During the Middle Ages under the influence of the Catholic Church, many countries in western Europe moved the start of the year to one of several important Christian festivals – December 25 (the Nativity of Jesus), March 1, March 25 (the Annunciation), or even Easter. Eastern European countries (most of them with populations showing allegiance to the Orthodox Church) began their numbered year on September 1 from about 988 CE.

ny5

In England, January 1 had been celebrated as the New Year festival, but from the 12th century to 1752 the year in England began on March 25 (Lady Day). So, for example, the Parliamentary record notes the execution of Charles I as occurring on January 30, 1648, (as the year did not end until March 24), although modern histories adjust the start of the year to January 1 and record the execution as occurring in 1649.

Most western European countries changed the start of the year to January 1 before they adopted the Gregorian calendar. For example, Scotland changed the start of the Scottish New Year to January 1 in 1600. England, Ireland and the British colonies changed the start of the year to January 1 in 1752. Later that year in September, the Gregorian calendar was introduced throughout Britain and the British colonies. These two reforms were implemented by the Calendar (New Style) Act 1750.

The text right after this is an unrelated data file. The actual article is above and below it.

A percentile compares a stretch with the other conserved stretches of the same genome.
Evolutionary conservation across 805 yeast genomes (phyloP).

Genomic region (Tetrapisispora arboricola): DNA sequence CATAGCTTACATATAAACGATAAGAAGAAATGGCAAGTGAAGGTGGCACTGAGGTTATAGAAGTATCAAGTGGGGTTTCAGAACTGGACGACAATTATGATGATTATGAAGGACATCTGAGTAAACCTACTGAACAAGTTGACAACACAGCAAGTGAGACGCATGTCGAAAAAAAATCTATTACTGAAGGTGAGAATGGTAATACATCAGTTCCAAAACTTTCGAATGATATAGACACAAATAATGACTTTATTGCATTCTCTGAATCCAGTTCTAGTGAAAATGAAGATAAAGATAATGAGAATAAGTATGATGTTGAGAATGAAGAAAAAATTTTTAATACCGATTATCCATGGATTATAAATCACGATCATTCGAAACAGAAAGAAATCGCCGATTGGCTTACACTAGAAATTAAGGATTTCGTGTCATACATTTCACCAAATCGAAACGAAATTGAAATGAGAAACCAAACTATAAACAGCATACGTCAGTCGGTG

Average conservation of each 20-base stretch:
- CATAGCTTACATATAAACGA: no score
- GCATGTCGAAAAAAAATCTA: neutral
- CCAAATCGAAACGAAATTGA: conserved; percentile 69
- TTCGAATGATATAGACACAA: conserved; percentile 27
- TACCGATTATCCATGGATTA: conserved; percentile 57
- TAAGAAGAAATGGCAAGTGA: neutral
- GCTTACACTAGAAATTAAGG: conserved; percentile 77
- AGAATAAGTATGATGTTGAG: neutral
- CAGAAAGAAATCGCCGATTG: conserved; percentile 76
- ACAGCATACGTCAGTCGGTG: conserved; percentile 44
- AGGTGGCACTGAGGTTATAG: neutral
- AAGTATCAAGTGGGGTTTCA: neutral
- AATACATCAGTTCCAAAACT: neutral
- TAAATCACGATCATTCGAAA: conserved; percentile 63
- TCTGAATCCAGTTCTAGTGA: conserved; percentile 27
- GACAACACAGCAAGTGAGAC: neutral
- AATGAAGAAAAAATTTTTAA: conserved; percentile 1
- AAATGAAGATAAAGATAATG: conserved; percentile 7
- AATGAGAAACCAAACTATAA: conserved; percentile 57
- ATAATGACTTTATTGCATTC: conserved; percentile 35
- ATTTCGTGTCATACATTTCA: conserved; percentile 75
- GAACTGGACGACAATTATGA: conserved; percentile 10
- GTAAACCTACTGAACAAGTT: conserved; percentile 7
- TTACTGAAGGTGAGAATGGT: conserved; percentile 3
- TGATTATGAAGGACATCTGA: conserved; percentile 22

January 1 became the official start of the year in various countries as follows:

1362 Grand Duchy of Lithuania
1522 Republic of Venice
1544 Holy Roman Empire
1556 Spain, Portugal
1559 Prussia, Sweden
1564 France
1576 Southern Netherlands
1579 Duchy of Lorraine
1583 Dutch Republic (northern)
1600 Scotland
1700 Russia
1721 Tuscany
1752 Great Britain (excluding Scotland) and its colonies

ny3

There is no telling when and in which culture a new year’s festival was first celebrated. It was certainly known in ancient Mesopotamia more than 4,000 years ago. Also, it is certainly the case that a new year’s celebration was independently invented several times – Mayans, Aztecs, Jews, Chinese etc. etc.

ny2

The Romans dedicated New Year’s Day to Janus, the pagan god of gates, doors, and beginnings, for whom the first month of the year, January, is also named. Janus was depicted as having two faces: one looking forwards, the other, backwards . This tradition may have started in 153 BCE, when it was stipulated that the two annual consuls, after whose names the Romans identified the years, acceded to office on that day. After Julius Caesar reformed the calendar in 46 BCE and was subsequently murdered, the Roman Senate voted to deify him on 1 January 42 BCE, in honor of his life and his institution of the new rationalized calendar. Ever after 1 January was the unequivocal start of the new year in the Roman Empire until its collapse.

DSC_0707